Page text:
Hearing Loss – A Useful Guide

• Written by Josh

Hearing loss is quite common among older people. Just like our eyesight, changes to our hearing are a natural part of the ageing process. You may gradually begin to notice signs that it’s happening to you. It’s nothing to be embarrassed about. However, there are lots of things we can all do to protect our hearing.

Today’s post will outline some tips for preventing hearing loss. But before we share our tips, let’s take a look at some of the signs and symptoms of hearing loss.

Signs of Hearing Loss

It isn’t always easy to notice hearing loss, especially if it happens gradually over time. According to the NHS, hearing loss can be temporary or permanent and can sometimes happen suddenly. Here are some of the most common signs of hearing loss:

  • Needing to turn the volume up higher than normal to hear the TV or radio.
  • Difficulty hearing other people clearly. You might misunderstand what people are saying or need them to repeat themselves, especially in loud, busy places.
  • Having to concentrate hard in order to hear what others are saying around you, which can lead to tiredness or stress.

You might only experience hearing loss in one ear. Usually, this is due to a build-up of earwax or an ear infection. If your hearing loss is only affecting one ear, you might notice the following symptoms:

  • Difficulty working out where sound is coming from.
  • Sounds generally seeming quieter than usual.
  • Worse hearing when the sound is coming from one side.

If you experience any of the symptoms listed above, you should make an appointment with your GP as soon as possible.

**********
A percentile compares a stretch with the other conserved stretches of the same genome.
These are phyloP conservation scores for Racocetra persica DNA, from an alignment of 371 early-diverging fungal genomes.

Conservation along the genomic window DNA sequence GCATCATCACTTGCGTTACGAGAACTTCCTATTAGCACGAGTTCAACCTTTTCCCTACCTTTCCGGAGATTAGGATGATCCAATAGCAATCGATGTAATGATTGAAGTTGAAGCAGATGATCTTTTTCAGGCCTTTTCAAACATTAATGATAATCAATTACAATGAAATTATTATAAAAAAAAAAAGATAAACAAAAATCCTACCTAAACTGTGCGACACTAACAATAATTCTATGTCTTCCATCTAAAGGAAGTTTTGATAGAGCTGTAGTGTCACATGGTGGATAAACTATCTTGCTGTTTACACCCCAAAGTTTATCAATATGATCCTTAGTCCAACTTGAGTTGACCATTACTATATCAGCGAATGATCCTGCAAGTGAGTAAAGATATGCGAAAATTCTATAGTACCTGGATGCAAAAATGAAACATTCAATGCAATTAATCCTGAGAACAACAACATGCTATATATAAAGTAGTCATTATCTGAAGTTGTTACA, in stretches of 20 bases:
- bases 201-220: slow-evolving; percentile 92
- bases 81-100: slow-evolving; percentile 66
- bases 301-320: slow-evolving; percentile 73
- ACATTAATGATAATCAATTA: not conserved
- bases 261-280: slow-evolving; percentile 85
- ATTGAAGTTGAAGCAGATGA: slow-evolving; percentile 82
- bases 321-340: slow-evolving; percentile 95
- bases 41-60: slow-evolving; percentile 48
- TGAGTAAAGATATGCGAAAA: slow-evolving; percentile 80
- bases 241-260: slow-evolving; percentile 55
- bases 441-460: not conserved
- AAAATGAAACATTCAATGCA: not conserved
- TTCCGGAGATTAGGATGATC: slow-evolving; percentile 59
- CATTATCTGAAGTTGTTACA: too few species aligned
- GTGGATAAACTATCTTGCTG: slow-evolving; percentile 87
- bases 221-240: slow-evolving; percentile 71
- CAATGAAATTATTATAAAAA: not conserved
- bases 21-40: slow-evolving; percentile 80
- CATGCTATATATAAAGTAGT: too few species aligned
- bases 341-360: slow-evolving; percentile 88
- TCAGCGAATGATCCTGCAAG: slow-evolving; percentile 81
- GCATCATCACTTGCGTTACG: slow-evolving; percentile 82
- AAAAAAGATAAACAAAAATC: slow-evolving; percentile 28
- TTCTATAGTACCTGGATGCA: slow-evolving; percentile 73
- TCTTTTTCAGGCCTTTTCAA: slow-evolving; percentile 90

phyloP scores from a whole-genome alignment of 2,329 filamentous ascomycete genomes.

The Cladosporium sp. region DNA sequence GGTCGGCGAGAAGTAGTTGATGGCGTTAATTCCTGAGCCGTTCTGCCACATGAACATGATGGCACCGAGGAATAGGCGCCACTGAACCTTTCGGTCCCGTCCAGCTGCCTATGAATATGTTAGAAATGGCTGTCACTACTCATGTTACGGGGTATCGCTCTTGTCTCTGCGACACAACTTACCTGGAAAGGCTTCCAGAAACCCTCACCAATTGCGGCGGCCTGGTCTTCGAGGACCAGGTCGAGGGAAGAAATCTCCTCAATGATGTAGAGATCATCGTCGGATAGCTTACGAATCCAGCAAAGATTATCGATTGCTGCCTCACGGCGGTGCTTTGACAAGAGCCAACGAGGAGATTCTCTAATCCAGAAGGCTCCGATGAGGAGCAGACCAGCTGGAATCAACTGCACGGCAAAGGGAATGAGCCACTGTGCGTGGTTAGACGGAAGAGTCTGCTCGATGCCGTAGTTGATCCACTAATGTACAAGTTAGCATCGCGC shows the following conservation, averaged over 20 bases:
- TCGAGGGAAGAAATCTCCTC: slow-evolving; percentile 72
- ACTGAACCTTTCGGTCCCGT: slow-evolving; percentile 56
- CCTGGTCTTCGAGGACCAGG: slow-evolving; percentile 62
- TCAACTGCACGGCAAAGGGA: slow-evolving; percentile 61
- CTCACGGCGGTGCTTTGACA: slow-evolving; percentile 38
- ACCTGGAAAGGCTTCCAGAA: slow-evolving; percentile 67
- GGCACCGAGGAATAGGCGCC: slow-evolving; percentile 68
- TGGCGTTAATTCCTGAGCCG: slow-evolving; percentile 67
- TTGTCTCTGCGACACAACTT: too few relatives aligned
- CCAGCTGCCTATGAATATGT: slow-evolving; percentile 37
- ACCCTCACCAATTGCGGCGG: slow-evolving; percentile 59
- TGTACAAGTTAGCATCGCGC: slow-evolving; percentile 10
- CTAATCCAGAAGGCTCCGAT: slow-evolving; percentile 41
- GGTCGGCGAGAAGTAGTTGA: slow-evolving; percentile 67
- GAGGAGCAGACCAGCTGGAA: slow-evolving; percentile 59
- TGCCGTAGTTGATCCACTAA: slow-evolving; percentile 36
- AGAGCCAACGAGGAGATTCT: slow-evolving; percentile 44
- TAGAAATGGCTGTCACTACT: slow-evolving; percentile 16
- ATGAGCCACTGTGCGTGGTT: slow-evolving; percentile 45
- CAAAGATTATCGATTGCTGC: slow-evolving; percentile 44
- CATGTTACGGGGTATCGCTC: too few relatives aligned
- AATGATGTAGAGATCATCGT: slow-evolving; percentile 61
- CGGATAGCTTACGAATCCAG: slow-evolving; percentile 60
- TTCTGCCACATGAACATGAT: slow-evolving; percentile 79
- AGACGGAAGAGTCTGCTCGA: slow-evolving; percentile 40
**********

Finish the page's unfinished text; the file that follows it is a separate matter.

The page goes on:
Treatments for Hearing Loss

If you visit your doctor, they will ask about the symptoms you have been experiencing and look inside your ears using a small torch and a magnifying glass. As we’ve mentioned, hearing loss can be temporary and sometimes gets better on its own.

However, you may require some medicine or a special procedure. For example, if your problems were caused by earwax, this can be sucked out with a vacuum or softened using eardrops. However, some hearing issues are permanent. In these cases, you will usually require further treatment in order to retain as much hearing as possible.

Here are some ways of treating hearing loss or reducing its effects:

  • Hearing Aids – A small electronic device that is placed into your ear. This device will make sounds louder and clearer, without giving you your full hearing back. There are several different types of hearing aids, with some going around the top and back of your ear and others going into the opening of the ear. Hearing aids are available on the NHS for anyone who needs them.
  • Hearing Implants – If a hearing aid doesn’t help, a special device can be fitted inside or to your skull by an operation. There are a few different types of hearing implants available, such as bone anchored hearing aids, cochlear implants, and auditory brainstem implants.
  • Sign Language / Lip Reading – If you develop severe hearing loss it can affect your ability to communicate with others. To combat this, you might want to learn new methods of communication that you can use instead of spoken English.

We know that some people feel self-conscious about wearing a hearing aid. Now, with wonderful developments in technology, lots of hearing aids are almost invisible. While hearing loss is nothing to be ashamed of, a smaller, discreet hearing aid might make you feel more confident.


How to Reduce the Risk of Hearing Loss